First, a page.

This synthesis will be fourfold: synthesis of the East and the West, commencing from the East and culminating into world-unity that respects and nourishes living pulsations of diversity.
Secondly, synthesis of material prosperity that can be ours with advancement of knowledge that weld together Science, Technology, Philosophy and Culture.
Thirdly, a synthesis of spiritualised life that negates exclusivism from ideologies and isms, systems and religions.
And fourthly, a synthesis of the repositories of wisdom that are still to be pooled together from the past books of knowledge and the ever-progressive vistas of astonishing revelations that seem to be awaiting us from the present evolutionary movement which is refashioning humanity for its transmutation into super-humanity.
We stand today at the head of a new synthesis. This synthesis will be multi-dimensional, it will be a synthesis of the East and the West, as also of the old and the new. In the East, India has held a predominant position, and its cultural influence had spread during its long and unbroken history to distant countries like Japan, China, Thailand and Tibet. Again, India has had the distinction of having developed Philosophy, Psychology, Astronomy, Physics, Mathematics, Medicine and a number of other sciences, arts and technologies. Unfortunately, much of this knowledge has been lost, and much that still remains needs to be recovered and correlated with the modern knowledge.
The synthesis that must come about at the present critical juncture of human history will have to take into account this vast fund of knowledge. The extent to 'which India can play its legitimate role in the making of this synthesis will determine its cultural standing in the comity of nations’.
As we read the annals of the past, we are struck by the fact that India had − fathomed deeply into the secrets of the universe and the earth as also of man and his perfection.
There were, indeed, periods of decline and exhaustion. But in the 18th Century, when India was in deep cultural and political slumber, it was the West which discovered India, particularly, through the discovery of Sanskrit by eminent scholars of several European countries. Learned Professors like Bignon, Duperron and Chezy initiated a pioneering work. Burnouf in Paris attracted great scholars like Max Muller Roth, Neve and others. The Indological scholarship spread in France, Germany, Italy, Greece, Czechoslovakia, Britain and other European countries. Parallel to this movement in Europe, Jones initiated the pioneering work in Indology through the Asiatic Society. India itself produced great scholars and reformers like Raja Rammohun Ray, Dayanand Saraswati, Keshab Chandra Sen, Rabindranath Tagore and Ishwarchandra Vidyasagar. And through the immortal work of Swami Vivekananda, Rabindranath Tagore and Sri Aurobindo, we are today in a promising position, and the awakening of India gives us an assurance that India will be able to fulfil its mission and its destined work.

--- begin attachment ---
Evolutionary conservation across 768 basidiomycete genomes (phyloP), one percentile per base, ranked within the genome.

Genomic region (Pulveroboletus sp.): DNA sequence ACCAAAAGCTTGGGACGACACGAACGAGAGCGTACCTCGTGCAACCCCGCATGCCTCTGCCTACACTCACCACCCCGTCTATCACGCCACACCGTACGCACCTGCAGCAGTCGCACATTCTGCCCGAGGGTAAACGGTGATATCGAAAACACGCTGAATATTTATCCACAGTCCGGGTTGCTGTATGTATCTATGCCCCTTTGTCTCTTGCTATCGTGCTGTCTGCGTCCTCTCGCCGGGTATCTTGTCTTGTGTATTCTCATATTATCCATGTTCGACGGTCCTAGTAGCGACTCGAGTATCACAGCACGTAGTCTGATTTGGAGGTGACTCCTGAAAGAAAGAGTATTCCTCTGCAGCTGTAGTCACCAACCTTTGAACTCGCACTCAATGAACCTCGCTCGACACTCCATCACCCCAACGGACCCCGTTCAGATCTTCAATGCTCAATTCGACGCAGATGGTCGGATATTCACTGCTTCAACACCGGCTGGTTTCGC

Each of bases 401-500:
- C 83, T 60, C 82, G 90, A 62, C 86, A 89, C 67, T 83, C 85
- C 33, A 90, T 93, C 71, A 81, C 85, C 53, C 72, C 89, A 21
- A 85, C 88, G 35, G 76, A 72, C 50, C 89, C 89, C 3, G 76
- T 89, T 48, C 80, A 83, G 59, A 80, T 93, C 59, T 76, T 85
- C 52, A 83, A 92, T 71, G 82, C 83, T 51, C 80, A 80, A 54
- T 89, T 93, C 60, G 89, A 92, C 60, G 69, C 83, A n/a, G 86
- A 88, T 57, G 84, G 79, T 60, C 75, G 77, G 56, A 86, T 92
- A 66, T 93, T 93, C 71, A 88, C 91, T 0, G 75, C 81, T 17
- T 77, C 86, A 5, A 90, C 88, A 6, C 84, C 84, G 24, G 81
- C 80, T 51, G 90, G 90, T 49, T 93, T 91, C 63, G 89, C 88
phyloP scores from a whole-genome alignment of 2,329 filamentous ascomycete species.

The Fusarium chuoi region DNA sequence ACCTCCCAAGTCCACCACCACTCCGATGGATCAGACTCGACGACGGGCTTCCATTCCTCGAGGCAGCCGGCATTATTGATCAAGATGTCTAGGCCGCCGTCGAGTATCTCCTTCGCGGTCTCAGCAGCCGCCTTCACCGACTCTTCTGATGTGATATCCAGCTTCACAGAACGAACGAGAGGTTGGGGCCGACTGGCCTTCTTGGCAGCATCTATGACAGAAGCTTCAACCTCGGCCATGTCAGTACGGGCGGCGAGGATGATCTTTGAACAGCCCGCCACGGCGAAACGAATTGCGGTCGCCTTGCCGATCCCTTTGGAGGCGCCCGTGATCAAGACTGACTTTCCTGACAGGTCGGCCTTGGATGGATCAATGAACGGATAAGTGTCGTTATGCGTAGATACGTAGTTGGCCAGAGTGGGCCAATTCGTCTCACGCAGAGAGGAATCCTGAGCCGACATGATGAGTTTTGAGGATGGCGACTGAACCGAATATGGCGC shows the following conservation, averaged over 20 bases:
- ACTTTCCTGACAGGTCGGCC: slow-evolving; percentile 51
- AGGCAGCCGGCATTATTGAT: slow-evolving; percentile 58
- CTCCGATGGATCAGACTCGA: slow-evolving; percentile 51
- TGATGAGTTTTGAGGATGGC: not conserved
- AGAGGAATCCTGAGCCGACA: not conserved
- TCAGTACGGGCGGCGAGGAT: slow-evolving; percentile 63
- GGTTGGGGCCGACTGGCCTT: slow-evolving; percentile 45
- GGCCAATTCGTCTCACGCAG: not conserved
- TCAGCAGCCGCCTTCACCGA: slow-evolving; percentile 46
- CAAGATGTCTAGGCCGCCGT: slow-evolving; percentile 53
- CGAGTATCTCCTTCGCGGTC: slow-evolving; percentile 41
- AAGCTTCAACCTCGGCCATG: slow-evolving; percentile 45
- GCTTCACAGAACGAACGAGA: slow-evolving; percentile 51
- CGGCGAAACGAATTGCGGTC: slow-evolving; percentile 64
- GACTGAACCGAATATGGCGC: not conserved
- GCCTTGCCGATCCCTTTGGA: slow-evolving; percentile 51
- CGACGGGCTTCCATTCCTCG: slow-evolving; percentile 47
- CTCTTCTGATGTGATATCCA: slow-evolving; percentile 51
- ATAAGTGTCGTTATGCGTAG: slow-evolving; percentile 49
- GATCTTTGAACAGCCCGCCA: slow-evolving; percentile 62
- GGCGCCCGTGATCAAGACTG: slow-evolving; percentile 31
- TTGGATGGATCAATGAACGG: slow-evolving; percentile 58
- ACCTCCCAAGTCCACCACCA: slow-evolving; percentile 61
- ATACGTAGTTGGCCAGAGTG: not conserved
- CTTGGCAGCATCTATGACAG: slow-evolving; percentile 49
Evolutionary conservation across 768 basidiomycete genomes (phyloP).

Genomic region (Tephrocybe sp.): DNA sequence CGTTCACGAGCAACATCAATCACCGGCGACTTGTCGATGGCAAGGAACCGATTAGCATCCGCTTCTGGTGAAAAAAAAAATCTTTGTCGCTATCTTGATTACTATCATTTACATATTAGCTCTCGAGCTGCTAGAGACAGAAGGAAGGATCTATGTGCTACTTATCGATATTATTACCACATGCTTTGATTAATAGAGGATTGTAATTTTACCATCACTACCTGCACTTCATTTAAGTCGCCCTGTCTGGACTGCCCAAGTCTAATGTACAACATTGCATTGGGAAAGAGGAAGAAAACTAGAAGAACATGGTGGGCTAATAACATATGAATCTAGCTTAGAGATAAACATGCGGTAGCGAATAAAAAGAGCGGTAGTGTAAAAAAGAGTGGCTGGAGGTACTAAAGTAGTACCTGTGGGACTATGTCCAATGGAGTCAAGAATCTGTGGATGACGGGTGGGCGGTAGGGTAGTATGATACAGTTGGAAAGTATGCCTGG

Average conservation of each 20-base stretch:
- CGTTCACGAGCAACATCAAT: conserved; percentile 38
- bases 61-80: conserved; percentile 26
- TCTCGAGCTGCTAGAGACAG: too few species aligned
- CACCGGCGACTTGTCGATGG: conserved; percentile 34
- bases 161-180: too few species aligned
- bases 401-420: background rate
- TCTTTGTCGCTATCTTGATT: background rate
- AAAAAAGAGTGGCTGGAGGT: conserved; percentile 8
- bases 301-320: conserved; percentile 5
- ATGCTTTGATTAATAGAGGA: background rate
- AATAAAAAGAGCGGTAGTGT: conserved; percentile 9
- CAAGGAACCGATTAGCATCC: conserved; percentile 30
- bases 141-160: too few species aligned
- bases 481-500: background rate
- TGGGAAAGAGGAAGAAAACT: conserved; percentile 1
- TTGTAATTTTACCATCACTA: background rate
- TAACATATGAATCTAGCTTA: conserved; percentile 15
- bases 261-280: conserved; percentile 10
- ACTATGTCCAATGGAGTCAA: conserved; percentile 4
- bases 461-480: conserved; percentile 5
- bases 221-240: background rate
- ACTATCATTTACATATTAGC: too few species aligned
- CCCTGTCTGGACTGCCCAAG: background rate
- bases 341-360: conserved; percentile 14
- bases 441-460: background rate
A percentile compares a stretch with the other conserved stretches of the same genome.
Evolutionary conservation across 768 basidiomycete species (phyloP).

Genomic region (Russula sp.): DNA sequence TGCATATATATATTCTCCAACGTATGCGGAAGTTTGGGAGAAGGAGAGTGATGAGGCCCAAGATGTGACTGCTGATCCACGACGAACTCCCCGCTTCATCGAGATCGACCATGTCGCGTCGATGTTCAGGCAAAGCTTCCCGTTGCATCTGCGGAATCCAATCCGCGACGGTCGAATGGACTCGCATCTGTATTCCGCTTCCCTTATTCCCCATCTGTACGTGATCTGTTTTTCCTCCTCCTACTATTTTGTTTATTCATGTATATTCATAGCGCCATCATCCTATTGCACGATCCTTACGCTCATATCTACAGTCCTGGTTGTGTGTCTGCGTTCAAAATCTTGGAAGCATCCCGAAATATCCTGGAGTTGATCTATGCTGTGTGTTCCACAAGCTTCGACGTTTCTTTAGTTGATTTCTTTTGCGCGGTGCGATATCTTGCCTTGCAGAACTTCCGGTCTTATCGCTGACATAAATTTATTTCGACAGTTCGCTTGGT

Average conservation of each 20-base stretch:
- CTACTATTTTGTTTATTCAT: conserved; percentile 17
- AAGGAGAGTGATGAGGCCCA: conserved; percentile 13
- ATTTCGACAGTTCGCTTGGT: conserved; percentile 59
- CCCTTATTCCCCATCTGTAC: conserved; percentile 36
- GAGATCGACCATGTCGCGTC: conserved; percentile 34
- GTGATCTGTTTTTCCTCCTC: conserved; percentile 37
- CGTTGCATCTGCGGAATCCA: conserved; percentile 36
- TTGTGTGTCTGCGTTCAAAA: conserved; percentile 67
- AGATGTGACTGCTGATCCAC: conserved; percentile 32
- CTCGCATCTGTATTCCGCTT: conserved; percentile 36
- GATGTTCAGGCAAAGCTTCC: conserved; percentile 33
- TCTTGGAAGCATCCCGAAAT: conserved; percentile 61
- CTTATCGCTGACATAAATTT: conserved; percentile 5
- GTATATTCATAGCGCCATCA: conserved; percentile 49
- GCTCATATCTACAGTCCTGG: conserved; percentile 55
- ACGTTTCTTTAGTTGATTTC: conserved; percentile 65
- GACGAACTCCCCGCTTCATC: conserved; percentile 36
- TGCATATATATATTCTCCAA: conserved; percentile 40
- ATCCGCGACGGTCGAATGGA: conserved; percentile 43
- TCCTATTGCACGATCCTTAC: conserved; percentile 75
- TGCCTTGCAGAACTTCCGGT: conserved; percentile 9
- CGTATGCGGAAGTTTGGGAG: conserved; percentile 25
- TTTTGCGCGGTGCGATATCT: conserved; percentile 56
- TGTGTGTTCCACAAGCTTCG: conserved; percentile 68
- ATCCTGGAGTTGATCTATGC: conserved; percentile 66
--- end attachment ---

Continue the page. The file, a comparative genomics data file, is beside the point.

There should, however, be no complacency. A great deal of work needs to be done. In certain directions, bold initiatives require to be taken. For instance, the recovery of ancient knowledge in the context of our contemporary striving towards synthesis of science and spirituality is both urgent and imperative. As pointed out earlier, much of this ancient knowledge lies scattered; some of it is lost or forgotten; we do not know how much of it is recoverable. There are, however, indications that if a concerted effort is made on an adequate scale, results are likely to be of immense value. The recent discovery of Vedic mathematics is a good example. That the Vedic mathematics can unlock a knowledge relevant to the computer science is quite significant. The concept of 'Saur Agni’ found in our ancient knowledge seems to be quite relevant to our recent search for the solar energy. There are also certain ideas regarding the energies of air and Water and earth, and they need to be explored in order to see if these ideas have relevance to our present-day needs.
Among all the forces of Nature which were studies in ancient India, perhaps the most significant was that of sound. It is remarkable that sound has some kind of immortality, that it can be reproduced, and that it can produce both physical and psychological effects. Sabda Brahama is an important Indian Concept, but it has not been sufficiently explored. Can combinations of sounds produce certain predictable results? Can sound produce fire and utilisable power of electricity? It has been explicitly recognised the need for Indological research, this provides a secure basis for the proposals, that can emerge from the reflections given in this note. At the minimum level, one specific proposal that can be made is that a Research Institute be set up through the instrumentality of which the following tasks can be undertaken:
A suitable location has to be found and necessary paraphernalia have to be provided. The aim should be to attract scholars who can be deemed to have capacity to give shape to the Institute and pursue the objectives of the Institute. National lethargy has prevented explorations in the field of knowledge and important area of science. There is no doubt that the Indian genius for science has unimaginable potentialities, and given the right conditions for this genius to flower, we can expect rich harvests in terms of knowledge and culture.